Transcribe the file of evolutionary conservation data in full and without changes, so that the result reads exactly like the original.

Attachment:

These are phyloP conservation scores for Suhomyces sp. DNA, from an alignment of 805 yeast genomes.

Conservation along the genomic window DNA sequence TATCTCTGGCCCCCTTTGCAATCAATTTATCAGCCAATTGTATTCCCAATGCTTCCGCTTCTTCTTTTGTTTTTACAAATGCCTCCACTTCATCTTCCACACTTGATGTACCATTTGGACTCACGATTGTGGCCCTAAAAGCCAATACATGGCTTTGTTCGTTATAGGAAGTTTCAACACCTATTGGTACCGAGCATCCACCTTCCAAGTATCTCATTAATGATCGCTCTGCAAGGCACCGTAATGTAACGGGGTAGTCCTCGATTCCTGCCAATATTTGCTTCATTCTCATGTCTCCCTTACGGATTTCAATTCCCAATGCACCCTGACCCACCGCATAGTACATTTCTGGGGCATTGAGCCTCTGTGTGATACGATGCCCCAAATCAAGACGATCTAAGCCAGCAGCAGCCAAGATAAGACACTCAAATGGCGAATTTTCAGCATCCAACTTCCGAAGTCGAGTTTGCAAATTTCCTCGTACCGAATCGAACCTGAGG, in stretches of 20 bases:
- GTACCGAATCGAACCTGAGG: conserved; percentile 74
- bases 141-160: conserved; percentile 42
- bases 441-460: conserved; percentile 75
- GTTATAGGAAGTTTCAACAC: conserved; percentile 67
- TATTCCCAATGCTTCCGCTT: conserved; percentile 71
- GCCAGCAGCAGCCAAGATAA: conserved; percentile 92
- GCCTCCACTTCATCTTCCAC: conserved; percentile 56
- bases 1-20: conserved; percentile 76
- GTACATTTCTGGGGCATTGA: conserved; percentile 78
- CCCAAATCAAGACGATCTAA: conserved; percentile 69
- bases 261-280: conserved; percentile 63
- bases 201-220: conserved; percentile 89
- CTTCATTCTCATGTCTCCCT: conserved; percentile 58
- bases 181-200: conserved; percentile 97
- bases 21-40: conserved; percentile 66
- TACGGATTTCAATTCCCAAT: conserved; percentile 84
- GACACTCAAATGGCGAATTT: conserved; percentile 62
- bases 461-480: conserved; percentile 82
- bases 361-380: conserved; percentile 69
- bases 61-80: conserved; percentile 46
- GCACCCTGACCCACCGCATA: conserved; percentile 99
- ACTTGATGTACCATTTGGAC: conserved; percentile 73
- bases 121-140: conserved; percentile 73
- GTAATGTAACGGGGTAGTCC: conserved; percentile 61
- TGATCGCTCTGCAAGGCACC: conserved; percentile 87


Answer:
These are phyloP conservation scores for Suhomyces sp. DNA, from an alignment of 805 yeast genomes.

Conservation along the genomic window DNA sequence TATCTCTGGCCCCCTTTGCAATCAATTTATCAGCCAATTGTATTCCCAATGCTTCCGCTTCTTCTTTTGTTTTTACAAATGCCTCCACTTCATCTTCCACACTTGATGTACCATTTGGACTCACGATTGTGGCCCTAAAAGCCAATACATGGCTTTGTTCGTTATAGGAAGTTTCAACACCTATTGGTACCGAGCATCCACCTTCCAAGTATCTCATTAATGATCGCTCTGCAAGGCACCGTAATGTAACGGGGTAGTCCTCGATTCCTGCCAATATTTGCTTCATTCTCATGTCTCCCTTACGGATTTCAATTCCCAATGCACCCTGACCCACCGCATAGTACATTTCTGGGGCATTGAGCCTCTGTGTGATACGATGCCCCAAATCAAGACGATCTAAGCCAGCAGCAGCCAAGATAAGACACTCAAATGGCGAATTTTCAGCATCCAACTTCCGAAGTCGAGTTTGCAAATTTCCTCGTACCGAATCGAACCTGAGG, in stretches of 20 bases:
- GTACCGAATCGAACCTGAGG: conserved; percentile 74
- bases 141-160: conserved; percentile 42
- bases 441-460: conserved; percentile 75
- GTTATAGGAAGTTTCAACAC: conserved; percentile 67
- TATTCCCAATGCTTCCGCTT: conserved; percentile 71
- GCCAGCAGCAGCCAAGATAA: conserved; percentile 92
- GCCTCCACTTCATCTTCCAC: conserved; percentile 56
- bases 1-20: conserved; percentile 76
- GTACATTTCTGGGGCATTGA: conserved; percentile 78
- CCCAAATCAAGACGATCTAA: conserved; percentile 69
- bases 261-280: conserved; percentile 63
- bases 201-220: conserved; percentile 89
- CTTCATTCTCATGTCTCCCT: conserved; percentile 58
- bases 181-200: conserved; percentile 97
- bases 21-40: conserved; percentile 66
- TACGGATTTCAATTCCCAAT: conserved; percentile 84
- GACACTCAAATGGCGAATTT: conserved; percentile 62
- bases 461-480: conserved; percentile 82
- bases 361-380: conserved; percentile 69
- bases 61-80: conserved; percentile 46
- GCACCCTGACCCACCGCATA: conserved; percentile 99
- ACTTGATGTACCATTTGGAC: conserved; percentile 73
- bases 121-140: conserved; percentile 73
- GTAATGTAACGGGGTAGTCC: conserved; percentile 61
- TGATCGCTCTGCAAGGCACC: conserved; percentile 87